The Department of Trade and Industry (DTI) has mobilized its work-from-home (WFH) staff to help in the monitoring of online sellers to boost the campaign of the Bureau of Internal Revenue (BIR) for online businesses to register and to help consumers from getting victimized by online scams.
DTI Assistant Secretary Ann Clair Cabochan said in a virtual “Tapatan” forum that DTI staff on WFH across the country are monitoring online sellers as she cited the record number of consumer complaints, mostly involving online transactions.
From January to June this year, consumer complaints have already reached 10,323 from only 848 complaints in the whole of 2017.
“What the DTI is doing now is for those staff who are working-from-home (WFH) all over the country are required to help monitor all online sellers and online stores,” Cabochan said. Their monitoring performance will form part of their individual weekly report. Monitoring online sellers is on top of the DTI people’s existing task to monitor prices in groceries and markets.
She said that DTI staff are on the lookout for online sellers who post “PM is the key”, which is not allowed because the Consumer Act requires sellers to put a price tag on their merchandize.
Most common consumer complaints is the quality of the real item as against what was shown online.
Cabochan said it is very difficult for buyers to really go after these sellers if they are not registered because they don’t even have a physical address and when problems come up they would just shutdown their sites.
Cabochan has urged online sellers to heed the BIR Revenue Memorandum Circular 60-2020 to establish the identity and traceability of sellers. She also stressed that the BIR MC, which has given all online sellers to register on or before July 31, 2020 to avoid penalties, also provides for exemption.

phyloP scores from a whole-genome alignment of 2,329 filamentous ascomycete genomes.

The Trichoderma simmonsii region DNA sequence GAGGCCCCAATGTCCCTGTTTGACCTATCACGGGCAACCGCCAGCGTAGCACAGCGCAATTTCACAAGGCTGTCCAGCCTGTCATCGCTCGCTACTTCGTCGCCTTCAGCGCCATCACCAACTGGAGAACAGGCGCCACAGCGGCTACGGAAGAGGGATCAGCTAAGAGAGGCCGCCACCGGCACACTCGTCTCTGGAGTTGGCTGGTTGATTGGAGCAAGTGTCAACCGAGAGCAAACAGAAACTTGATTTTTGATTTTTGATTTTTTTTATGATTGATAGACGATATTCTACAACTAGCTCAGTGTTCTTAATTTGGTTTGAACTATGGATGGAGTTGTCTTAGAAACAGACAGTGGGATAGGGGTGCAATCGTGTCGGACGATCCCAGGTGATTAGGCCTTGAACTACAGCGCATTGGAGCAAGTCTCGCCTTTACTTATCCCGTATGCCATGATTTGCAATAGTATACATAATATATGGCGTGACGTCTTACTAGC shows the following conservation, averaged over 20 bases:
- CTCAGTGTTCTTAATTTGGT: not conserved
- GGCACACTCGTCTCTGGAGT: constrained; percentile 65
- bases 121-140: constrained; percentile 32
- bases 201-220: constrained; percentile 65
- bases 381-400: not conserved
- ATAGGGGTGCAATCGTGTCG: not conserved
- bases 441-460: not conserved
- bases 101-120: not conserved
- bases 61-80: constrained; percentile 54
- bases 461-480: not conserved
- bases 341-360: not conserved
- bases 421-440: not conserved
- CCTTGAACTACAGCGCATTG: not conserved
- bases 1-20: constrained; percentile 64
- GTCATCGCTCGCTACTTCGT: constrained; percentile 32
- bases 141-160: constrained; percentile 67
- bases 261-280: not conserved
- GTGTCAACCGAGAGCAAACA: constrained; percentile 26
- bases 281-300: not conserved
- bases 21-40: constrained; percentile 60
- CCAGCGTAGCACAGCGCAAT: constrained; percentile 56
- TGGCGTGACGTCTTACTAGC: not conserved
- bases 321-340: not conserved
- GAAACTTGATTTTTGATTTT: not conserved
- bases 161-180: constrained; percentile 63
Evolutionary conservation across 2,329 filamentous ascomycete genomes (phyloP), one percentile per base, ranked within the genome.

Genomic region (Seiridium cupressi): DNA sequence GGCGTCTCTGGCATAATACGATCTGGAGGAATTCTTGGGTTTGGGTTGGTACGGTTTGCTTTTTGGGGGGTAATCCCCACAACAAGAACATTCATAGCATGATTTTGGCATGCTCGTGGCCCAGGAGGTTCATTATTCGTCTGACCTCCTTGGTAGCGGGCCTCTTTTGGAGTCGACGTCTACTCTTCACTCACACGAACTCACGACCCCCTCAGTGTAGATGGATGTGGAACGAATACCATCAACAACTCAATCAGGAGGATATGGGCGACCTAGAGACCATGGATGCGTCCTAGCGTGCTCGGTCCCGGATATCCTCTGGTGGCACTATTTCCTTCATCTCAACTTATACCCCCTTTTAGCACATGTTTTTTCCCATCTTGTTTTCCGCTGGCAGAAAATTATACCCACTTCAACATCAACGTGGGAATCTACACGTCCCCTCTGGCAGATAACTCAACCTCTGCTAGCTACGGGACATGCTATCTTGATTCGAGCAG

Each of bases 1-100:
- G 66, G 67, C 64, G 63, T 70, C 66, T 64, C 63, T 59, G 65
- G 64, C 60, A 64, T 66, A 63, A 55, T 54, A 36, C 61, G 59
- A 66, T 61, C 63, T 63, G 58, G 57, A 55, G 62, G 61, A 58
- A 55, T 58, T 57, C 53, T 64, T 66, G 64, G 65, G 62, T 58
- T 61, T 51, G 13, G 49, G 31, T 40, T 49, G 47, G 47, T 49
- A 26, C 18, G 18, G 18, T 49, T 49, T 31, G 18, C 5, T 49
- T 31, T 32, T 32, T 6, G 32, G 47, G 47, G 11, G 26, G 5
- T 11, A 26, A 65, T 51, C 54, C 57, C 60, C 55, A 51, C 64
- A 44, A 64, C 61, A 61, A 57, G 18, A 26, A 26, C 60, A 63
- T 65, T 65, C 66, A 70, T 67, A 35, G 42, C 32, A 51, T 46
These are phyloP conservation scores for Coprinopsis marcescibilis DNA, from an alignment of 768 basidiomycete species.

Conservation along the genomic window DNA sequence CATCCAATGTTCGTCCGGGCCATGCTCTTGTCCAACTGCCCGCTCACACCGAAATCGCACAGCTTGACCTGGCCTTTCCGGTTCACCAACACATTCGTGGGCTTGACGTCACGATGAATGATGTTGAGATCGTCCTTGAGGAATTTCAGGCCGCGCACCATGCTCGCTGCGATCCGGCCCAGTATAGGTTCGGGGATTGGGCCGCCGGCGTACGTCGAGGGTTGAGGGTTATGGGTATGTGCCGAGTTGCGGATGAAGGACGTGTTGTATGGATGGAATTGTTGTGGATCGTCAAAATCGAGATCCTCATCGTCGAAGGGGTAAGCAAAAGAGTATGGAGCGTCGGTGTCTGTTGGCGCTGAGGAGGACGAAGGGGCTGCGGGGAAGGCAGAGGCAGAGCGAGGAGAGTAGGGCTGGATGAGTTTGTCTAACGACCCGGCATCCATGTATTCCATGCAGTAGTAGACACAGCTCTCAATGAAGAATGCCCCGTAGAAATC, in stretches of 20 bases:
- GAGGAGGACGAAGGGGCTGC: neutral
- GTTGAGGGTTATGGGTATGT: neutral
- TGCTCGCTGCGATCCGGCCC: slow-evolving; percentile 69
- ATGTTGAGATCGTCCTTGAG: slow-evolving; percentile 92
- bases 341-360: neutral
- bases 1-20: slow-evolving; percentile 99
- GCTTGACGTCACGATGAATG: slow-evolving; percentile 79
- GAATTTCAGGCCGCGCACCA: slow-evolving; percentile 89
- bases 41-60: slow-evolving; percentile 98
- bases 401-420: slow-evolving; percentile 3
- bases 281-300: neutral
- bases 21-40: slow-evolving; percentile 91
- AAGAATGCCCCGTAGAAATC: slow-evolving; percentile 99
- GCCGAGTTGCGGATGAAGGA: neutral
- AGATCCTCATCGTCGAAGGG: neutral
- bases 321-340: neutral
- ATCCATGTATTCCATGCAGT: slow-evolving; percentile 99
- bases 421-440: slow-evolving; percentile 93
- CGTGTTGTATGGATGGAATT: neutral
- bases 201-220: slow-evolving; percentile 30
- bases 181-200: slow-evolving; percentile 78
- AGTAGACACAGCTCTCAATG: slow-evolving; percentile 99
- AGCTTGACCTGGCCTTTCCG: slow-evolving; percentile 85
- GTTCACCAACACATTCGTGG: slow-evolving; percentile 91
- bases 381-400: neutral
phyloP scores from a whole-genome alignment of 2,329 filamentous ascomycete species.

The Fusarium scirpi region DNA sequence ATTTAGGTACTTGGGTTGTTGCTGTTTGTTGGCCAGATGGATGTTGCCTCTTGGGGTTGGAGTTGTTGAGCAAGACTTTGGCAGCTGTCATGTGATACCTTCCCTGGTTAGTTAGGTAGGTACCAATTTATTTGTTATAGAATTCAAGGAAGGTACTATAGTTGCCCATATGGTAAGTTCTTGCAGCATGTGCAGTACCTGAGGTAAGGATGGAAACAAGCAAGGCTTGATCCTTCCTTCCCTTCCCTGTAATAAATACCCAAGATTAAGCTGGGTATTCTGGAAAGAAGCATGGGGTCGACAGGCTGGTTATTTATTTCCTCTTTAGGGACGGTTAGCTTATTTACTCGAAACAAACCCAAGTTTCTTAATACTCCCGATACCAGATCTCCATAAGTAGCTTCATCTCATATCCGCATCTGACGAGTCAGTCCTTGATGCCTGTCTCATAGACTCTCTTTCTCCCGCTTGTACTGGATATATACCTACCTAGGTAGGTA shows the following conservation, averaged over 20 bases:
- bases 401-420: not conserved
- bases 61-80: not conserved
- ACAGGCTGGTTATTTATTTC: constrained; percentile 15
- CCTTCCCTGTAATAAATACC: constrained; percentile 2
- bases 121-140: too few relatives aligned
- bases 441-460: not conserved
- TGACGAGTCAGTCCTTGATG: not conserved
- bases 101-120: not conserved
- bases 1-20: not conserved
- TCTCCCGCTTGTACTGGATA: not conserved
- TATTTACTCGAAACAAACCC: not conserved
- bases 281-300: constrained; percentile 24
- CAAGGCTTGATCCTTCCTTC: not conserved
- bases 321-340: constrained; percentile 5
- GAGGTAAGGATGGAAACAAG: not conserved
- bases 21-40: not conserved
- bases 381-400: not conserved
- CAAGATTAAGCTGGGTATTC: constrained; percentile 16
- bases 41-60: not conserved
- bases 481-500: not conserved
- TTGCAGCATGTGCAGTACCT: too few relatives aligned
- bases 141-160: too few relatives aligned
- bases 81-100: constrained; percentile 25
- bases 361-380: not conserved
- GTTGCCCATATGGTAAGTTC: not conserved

Cabochan further said that the BIR exempts businesses with annual earnings of below P250,000 from income tax payment. Those with annual gross sales of below P3 million are also exempted from VAT payment.
Meantime, Laban Konsyumer Inc. President Victorio Mario Dimagiba cited joint and solidary obligations of both the merchant and the online selling platforms where the two are held jointly liable for every consumer complaint filed against an online transaction.
“Online selling platform should understand that a consumer transaction is open and completed through their sites, so they can be considered a principal agency which means the act of the principal is also the act of the agent. They cannot just pass on saying they will investigate or apologize, they are also accountable,” said Dimagiba.
Dimagiba noted that in the Congressional hearings on the E-Commerce Law amendments, the online platforms oftentimes washed their hands off from any consumer complaints on grounds that they are just mere platform and they have no control over their merchants.
Meantime, Cabochan said that the best amendment in the e-Commerce Law is the creation of the e-Commerce office as this would ensure enforcement of laws.